Been Skewed Over by The Daily Telegraph? This is what I did

Here at AOD Media Watch we have a policy of not personally reporting on cases that involve us as individuals, to maintain our integrity. This is an exception because the allegations made against me were THAT serious and I hope that the process I have undergone in the subsequent 12 months will help others.  

In 2019, I was asked by the NSW Coroner to prepare a submission to an inquest into the death of six young people at music festivals. I was then asked to be an expert witness. I took annual leave from my role at Edith Cowan University to be able to give testimony in person rather than via video conference from Perth, out of respect for the families of the deceased.

Imagine my surprise when disembarking the plane, I saw a story on the front page of The Daily Telegraph  stating that I had already given evidence in court the previous day. It went on to say that experts “have been accused of skewing statistics to support their views by prison forensic psychiatrist Russ Scott and a respected medical expert from Brisbane’s Princess Alexandra Hospital, Dr Ian Scott, who believe pill testing remains unproven.”

Yet I was the only expert mentioned in the story, despite not being mentioned in the Scott and Scott’s report. Their report named research from several other experts who gave evidence, but not my research. So why was I singled out by The Daily Telegraph and accused of skewing data?

The Daily Telegraph, Wednesday 17th July 2019

I’d recently seen a story on ABC Media Watch in which Paul Barry stated that the only reason certain women’s magazines could publish fake news about celebrities was because nobody complained to the Australian Press Council (APC). So I did something unprecedented – I filed a complaint with the APC. After all, skewing data is a serious accusation. If it were true, I could be held in contempt of court and lose my job for breaching academic integrity. This allegation could affect my future as researcher, so I wanted it retracted.

It appeared my complaint was taken seriously by the APC as they held an adjudication. At this formal hearing, when Daily Telegraph journalist Janet Fife-Yeomans was asked why I had been singled out when I was not mentioned in Scott and Scott’s report, she said that it was because my written submission was so good. Apparently being good at your job in our field places one at risk of being thrown under the bus by the media.

Months passed and then came the verdict. The APC found The Daily Telegraph of no wrongdoing. So how did they form this conclusion?

They stated that the The Daily Telegraph’s reporting had not been misleading, since even though Scott and Scott’s report had not used the word “skewed”, The Daily Telegraph had provided an “accurate summary of [the] report”. In doing so, the APC has sided with The Daily Telegraph, who had argued that it had “used the word [skew] in the ordinary sense of the word and with the intent of writing to an audience of ordinary readers”. In other words, the APC believes that the public would not view skewing data as behaving without integrity.  

The APC concludes that while the The Daily Telegraph singled me out, the fact that it did so in the context of saying I was “one of a number of experts” means the piece is not misleading.

It made me give thought to the paradoxical nature of the APC. It is a self-regulated body. In the same way we wouldn’t complain to DrinkWise about alcohol advertising, perhaps complaining to the APC is a waste of time?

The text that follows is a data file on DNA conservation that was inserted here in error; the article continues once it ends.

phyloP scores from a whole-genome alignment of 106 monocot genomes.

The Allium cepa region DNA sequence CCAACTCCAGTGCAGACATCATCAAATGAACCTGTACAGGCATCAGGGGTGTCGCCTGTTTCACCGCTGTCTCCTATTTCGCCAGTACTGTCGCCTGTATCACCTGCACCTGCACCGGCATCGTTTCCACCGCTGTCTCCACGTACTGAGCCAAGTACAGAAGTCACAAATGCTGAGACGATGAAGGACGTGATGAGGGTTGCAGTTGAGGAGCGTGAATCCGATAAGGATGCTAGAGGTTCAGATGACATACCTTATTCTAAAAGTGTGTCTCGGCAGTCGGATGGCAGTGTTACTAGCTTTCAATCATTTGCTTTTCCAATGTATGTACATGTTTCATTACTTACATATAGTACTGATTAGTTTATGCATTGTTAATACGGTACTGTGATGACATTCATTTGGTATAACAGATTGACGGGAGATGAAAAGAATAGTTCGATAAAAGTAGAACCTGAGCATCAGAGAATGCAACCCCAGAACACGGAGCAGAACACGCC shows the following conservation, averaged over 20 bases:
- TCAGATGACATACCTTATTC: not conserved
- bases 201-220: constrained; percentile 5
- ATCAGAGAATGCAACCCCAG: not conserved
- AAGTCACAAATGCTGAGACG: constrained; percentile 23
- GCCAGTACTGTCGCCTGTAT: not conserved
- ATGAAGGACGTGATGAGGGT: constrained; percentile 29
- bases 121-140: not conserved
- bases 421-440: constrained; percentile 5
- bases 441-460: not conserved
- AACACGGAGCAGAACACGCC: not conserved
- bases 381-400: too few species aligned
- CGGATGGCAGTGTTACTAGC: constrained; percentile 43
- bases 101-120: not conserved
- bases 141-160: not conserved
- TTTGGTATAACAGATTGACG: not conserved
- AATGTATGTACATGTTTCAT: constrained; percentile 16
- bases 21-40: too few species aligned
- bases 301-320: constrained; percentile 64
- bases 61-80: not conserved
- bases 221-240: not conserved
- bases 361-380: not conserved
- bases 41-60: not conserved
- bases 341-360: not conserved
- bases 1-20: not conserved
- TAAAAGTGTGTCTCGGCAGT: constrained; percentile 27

I contacted Paul Barry to see if ABC Media Watch might cover the story. However, he told me via e-mail the reporting has to be much worse than this from The Daily Telegraph for the ABC to get involved. Fair enough since ABC Media Watch is a finite resource and there is a lot worse reporting going on that they need to cover.

So what have I learned from this experience? While my appeal to the APC was unsatisfactory, I still believe it is worth lodging a complaint if you are unfairly treated by the media because it puts the matter on the public record. We as a sector also have AOD Media Watch as a resource.

ABC Media Watch’s Paul Barry has given me permission to repeat what I believe to be sage advice:

“The message is to take no notice, and keep doing what you’re doing, which is to advocate for evidence-based medicine, treatment and education, and to continue calling out news stories that are irresponsible, ill-informed or plain wrong.”

And so I encourage more people to get involved and call out the media through submitting articles that can be published on this site. It is only with the support of people power that together, we can continue to call out poor reporting that contains misinformation and perpetuates stigma. I remain firmly optimistic that doing so will continue to lead to changes in the way journalists report on AOD-related issues.


Dr Stephen Bright, Senior Lecturer of Addiction at Edith Cowan University & Senior Research Fellow at the National Drug Research Institute, Curtin University

AOD Media Watch Reviewers:

Jenny Valentish, Freelance journalist

Dr Monica Barratt, Research Fellow at the Drug Policy Modelling Program, UNSW

Disclaimer: The author takes full responsibility for the content of this article.

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Journalists that would like to seek expert commentary on drug issues can contact AOD Media Watch who can provide referrals to a range of experts on the issue being reported. Guidelines for journalists can be accessed from our website and resources for the media are available from Mindframe.